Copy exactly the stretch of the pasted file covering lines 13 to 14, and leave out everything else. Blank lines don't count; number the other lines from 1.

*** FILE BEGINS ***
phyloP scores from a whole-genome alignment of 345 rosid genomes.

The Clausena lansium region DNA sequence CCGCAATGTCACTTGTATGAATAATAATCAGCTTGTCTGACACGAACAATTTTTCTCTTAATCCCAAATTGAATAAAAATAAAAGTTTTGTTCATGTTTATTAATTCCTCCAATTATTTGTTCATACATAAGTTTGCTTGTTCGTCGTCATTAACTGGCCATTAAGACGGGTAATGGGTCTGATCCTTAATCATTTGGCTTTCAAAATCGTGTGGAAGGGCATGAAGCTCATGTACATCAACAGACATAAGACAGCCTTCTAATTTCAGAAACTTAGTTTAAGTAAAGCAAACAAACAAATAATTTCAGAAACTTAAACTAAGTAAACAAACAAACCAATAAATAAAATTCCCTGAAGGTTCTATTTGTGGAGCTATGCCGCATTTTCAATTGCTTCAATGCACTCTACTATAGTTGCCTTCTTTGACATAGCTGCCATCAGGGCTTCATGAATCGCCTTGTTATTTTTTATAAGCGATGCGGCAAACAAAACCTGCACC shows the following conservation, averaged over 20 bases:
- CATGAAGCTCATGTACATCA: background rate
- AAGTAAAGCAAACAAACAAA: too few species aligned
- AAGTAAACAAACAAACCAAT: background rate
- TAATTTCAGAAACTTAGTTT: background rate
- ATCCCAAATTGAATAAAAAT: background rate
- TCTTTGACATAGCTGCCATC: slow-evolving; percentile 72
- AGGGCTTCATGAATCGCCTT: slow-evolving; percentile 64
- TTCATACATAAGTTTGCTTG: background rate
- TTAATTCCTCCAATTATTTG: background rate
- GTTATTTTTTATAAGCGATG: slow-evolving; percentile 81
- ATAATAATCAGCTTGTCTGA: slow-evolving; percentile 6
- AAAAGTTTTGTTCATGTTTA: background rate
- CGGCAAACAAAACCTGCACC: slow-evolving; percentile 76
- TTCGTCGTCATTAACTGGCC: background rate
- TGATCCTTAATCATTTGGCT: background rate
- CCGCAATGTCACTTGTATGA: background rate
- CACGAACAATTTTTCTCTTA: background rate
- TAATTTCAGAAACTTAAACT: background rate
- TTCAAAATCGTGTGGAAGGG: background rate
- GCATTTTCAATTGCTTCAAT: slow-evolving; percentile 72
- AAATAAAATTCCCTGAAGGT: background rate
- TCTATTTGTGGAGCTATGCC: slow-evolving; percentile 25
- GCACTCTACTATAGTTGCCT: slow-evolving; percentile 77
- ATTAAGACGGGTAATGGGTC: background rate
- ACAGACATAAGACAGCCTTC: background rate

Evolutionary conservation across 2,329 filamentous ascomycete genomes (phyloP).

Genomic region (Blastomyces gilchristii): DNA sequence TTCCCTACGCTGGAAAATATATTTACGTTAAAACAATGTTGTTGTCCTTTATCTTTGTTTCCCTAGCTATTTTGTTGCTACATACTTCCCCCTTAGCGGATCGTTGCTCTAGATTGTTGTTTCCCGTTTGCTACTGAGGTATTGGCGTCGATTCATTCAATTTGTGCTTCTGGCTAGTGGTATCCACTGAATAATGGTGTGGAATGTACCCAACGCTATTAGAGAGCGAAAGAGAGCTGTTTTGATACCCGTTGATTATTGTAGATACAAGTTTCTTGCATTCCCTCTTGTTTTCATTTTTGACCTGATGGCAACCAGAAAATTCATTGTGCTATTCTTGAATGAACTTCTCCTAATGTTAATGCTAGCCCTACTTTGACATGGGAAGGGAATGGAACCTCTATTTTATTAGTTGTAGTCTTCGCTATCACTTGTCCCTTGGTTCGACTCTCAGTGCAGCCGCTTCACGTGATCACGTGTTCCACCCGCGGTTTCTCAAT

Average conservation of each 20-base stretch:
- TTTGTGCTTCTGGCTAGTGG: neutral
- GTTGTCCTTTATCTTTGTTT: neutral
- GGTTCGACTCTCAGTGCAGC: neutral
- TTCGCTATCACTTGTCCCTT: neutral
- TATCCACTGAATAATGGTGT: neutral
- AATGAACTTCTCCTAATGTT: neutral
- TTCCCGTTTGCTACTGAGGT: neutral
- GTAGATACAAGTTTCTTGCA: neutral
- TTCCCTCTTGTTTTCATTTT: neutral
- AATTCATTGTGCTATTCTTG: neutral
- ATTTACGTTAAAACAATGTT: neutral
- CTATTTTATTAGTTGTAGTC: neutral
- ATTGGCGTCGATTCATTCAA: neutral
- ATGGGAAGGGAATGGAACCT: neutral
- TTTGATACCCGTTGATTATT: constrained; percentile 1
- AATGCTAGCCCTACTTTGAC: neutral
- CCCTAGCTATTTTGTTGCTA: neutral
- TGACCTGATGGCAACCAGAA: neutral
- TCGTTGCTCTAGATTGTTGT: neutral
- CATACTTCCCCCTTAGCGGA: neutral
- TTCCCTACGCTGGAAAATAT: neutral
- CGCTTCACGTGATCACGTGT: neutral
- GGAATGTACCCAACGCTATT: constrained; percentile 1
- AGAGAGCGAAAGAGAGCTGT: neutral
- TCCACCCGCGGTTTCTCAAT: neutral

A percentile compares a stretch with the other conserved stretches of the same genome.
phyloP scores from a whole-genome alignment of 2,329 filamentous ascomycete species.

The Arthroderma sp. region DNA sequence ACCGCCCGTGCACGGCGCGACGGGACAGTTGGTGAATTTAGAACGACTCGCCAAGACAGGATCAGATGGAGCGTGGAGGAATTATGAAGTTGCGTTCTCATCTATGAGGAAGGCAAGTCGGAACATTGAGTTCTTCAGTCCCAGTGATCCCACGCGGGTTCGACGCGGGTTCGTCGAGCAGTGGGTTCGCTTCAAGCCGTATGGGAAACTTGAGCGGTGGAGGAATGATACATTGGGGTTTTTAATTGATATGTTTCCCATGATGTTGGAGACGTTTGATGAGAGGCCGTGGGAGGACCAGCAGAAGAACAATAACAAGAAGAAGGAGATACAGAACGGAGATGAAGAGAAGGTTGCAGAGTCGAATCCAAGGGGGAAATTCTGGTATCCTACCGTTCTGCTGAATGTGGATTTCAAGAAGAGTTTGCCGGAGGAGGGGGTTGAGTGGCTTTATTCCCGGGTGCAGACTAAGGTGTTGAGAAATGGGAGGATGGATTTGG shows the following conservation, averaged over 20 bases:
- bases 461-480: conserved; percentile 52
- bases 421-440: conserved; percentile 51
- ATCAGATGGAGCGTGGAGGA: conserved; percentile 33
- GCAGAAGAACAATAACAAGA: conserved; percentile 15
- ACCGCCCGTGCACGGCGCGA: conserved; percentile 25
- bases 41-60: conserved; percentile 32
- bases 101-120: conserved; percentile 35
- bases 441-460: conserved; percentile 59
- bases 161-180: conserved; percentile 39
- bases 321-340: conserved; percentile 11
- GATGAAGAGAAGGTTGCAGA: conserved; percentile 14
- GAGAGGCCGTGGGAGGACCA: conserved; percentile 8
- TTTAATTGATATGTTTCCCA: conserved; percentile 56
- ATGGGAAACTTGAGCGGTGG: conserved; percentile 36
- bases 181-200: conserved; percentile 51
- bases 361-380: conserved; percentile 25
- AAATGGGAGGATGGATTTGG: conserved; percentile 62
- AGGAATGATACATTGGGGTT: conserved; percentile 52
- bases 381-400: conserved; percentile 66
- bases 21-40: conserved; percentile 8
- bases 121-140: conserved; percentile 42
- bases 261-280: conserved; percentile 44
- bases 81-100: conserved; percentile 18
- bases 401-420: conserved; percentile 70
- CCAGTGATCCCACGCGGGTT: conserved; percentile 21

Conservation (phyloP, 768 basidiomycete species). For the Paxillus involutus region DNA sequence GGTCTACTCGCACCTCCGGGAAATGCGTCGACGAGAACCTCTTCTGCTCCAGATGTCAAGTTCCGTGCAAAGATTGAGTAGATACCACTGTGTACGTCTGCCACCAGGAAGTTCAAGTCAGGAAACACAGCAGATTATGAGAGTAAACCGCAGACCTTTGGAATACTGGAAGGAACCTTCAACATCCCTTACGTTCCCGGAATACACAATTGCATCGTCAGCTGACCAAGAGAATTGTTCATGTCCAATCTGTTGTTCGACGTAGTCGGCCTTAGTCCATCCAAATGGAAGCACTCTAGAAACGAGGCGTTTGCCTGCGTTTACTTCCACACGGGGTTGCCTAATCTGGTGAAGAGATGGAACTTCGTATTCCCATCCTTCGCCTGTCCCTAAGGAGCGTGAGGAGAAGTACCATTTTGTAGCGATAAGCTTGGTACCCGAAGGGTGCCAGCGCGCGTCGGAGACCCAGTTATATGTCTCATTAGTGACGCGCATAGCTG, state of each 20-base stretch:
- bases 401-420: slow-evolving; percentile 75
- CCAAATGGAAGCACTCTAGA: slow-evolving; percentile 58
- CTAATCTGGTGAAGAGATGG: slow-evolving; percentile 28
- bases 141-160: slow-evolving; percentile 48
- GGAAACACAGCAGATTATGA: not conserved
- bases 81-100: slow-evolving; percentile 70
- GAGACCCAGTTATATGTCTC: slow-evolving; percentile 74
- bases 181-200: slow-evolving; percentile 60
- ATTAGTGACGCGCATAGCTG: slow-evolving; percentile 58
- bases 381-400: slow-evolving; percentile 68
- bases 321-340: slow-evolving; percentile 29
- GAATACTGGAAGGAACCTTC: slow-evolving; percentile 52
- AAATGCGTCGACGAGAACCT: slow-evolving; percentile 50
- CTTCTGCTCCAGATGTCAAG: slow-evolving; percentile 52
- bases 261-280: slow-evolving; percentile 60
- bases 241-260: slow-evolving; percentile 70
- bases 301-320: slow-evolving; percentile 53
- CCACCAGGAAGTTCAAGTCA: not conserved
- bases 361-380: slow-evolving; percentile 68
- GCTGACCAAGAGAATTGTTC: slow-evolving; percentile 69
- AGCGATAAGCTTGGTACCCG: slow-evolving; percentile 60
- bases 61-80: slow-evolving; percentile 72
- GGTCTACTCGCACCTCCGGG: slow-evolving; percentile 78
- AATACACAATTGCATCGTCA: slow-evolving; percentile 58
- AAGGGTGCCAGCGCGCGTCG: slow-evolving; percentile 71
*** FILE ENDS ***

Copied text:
- ATAATAATCAGCTTGTCTGA: slow-evolving; percentile 6
- AAAAGTTTTGTTCATGTTTA: background rate